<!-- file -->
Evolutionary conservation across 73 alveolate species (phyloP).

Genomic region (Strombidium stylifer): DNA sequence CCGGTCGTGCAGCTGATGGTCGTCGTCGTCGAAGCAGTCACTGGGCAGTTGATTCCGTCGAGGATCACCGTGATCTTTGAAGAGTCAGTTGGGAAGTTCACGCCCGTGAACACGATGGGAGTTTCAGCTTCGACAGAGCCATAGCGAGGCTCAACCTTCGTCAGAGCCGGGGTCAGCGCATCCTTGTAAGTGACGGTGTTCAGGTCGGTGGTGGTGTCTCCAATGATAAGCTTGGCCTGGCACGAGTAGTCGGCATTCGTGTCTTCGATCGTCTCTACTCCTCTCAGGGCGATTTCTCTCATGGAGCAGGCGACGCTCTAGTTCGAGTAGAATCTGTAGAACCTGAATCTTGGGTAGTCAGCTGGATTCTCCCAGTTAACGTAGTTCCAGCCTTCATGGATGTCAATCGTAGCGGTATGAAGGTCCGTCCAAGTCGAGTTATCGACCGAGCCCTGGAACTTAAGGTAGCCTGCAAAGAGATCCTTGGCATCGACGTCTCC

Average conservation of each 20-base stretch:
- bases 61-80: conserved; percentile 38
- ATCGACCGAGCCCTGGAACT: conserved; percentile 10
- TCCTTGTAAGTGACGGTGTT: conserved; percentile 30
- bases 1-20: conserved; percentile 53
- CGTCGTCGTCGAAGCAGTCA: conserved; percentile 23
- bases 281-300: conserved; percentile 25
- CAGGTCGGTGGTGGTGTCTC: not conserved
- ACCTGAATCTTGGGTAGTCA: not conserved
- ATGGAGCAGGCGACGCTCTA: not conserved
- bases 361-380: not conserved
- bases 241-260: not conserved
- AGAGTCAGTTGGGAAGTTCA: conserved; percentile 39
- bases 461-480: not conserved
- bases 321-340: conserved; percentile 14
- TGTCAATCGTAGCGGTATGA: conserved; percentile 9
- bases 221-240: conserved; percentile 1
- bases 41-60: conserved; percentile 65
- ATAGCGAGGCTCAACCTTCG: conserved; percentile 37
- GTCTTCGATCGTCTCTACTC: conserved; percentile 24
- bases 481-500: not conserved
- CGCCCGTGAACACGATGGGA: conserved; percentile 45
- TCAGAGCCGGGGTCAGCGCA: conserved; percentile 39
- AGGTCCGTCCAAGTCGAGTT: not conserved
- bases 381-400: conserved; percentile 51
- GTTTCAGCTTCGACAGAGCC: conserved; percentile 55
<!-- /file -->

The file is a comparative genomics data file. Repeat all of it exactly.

Evolutionary conservation across 73 alveolate species (phyloP).

Genomic region (Strombidium stylifer): DNA sequence CCGGTCGTGCAGCTGATGGTCGTCGTCGTCGAAGCAGTCACTGGGCAGTTGATTCCGTCGAGGATCACCGTGATCTTTGAAGAGTCAGTTGGGAAGTTCACGCCCGTGAACACGATGGGAGTTTCAGCTTCGACAGAGCCATAGCGAGGCTCAACCTTCGTCAGAGCCGGGGTCAGCGCATCCTTGTAAGTGACGGTGTTCAGGTCGGTGGTGGTGTCTCCAATGATAAGCTTGGCCTGGCACGAGTAGTCGGCATTCGTGTCTTCGATCGTCTCTACTCCTCTCAGGGCGATTTCTCTCATGGAGCAGGCGACGCTCTAGTTCGAGTAGAATCTGTAGAACCTGAATCTTGGGTAGTCAGCTGGATTCTCCCAGTTAACGTAGTTCCAGCCTTCATGGATGTCAATCGTAGCGGTATGAAGGTCCGTCCAAGTCGAGTTATCGACCGAGCCCTGGAACTTAAGGTAGCCTGCAAAGAGATCCTTGGCATCGACGTCTCC

Average conservation of each 20-base stretch:
- bases 61-80: conserved; percentile 38
- ATCGACCGAGCCCTGGAACT: conserved; percentile 10
- TCCTTGTAAGTGACGGTGTT: conserved; percentile 30
- bases 1-20: conserved; percentile 53
- CGTCGTCGTCGAAGCAGTCA: conserved; percentile 23
- bases 281-300: conserved; percentile 25
- CAGGTCGGTGGTGGTGTCTC: not conserved
- ACCTGAATCTTGGGTAGTCA: not conserved
- ATGGAGCAGGCGACGCTCTA: not conserved
- bases 361-380: not conserved
- bases 241-260: not conserved
- AGAGTCAGTTGGGAAGTTCA: conserved; percentile 39
- bases 461-480: not conserved
- bases 321-340: conserved; percentile 14
- TGTCAATCGTAGCGGTATGA: conserved; percentile 9
- bases 221-240: conserved; percentile 1
- bases 41-60: conserved; percentile 65
- ATAGCGAGGCTCAACCTTCG: conserved; percentile 37
- GTCTTCGATCGTCTCTACTC: conserved; percentile 24
- bases 481-500: not conserved
- CGCCCGTGAACACGATGGGA: conserved; percentile 45
- TCAGAGCCGGGGTCAGCGCA: conserved; percentile 39
- AGGTCCGTCCAAGTCGAGTT: not conserved
- bases 381-400: conserved; percentile 51
- GTTTCAGCTTCGACAGAGCC: conserved; percentile 55